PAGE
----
A short history on the use of the F-bomb in music

[I got bored constantly writing about COVID-19 for GlobalNews.ca. So I wrote this for them. -AC]

It was somewhere around 8:30 on the evening of Sept. 7, 1977, when my young ears first heard an F-bomb sung by a rock star.

Max Webster, led by Kim Mitchell, was opening for Rush on the Farewell to Kings tour. Before launching into a song called Oh, War from the High Class in Borrowed Shoes album, Mitchell warned the crowd: “This song has a dirty word in it.” And sure enough, each time the chorus came around, there was F-bombing.

“Is he allowed to do that?” I thought.

I’d been aware of swearing on record ever since my Aunt Olga bought me Johnny Cash’s At San Quentin album sometime around 1970. Something bad was said, but it was bleeped out on the record.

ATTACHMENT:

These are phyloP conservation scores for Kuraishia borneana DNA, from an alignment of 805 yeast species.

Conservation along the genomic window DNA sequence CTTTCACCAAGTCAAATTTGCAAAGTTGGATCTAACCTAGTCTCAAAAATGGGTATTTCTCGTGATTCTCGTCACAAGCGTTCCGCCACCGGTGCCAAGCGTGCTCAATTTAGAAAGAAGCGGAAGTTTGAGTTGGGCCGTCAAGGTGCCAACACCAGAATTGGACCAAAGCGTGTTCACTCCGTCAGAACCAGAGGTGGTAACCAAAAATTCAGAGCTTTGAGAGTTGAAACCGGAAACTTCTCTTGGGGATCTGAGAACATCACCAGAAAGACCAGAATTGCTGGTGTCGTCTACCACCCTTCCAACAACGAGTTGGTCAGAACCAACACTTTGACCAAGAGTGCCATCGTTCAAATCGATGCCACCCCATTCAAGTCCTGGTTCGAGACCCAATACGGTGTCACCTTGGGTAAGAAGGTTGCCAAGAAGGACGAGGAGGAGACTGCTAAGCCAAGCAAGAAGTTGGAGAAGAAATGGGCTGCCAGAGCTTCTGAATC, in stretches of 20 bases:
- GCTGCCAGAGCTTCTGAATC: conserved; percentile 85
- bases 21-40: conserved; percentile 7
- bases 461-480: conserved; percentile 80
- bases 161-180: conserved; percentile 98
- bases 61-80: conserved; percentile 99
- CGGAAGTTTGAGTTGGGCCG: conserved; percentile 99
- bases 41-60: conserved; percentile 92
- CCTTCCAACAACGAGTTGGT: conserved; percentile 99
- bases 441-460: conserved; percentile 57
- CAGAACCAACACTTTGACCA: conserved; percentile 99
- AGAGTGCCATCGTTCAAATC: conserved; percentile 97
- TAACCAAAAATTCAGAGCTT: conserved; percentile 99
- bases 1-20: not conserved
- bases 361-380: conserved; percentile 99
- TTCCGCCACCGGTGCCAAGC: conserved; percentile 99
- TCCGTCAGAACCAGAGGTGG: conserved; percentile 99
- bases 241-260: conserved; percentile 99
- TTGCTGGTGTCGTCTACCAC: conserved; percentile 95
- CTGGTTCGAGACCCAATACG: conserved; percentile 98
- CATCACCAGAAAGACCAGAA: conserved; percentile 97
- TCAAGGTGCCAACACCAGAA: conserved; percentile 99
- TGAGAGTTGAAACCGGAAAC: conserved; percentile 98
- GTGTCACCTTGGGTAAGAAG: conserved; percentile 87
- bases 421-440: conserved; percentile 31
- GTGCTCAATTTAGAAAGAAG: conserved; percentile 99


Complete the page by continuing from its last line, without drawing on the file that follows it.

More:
But Webster’s performance was a revelation. Did other people use the filthiest of F-words in their music?

Turns out they did. And thus began my strange fascination with this obscure corner of rock music history.

Keep reading.

Alan Cross

is an internationally known broadcaster, interviewer, writer, consultant, blogger and speaker. In his 30+ years in the music business, Alan has interviewed the biggest names in rock, from David Bowie and U2 to Pearl Jam and the Foo Fighters. He’s also known as a musicologist and documentarian through programs like The Ongoing History of New Music.

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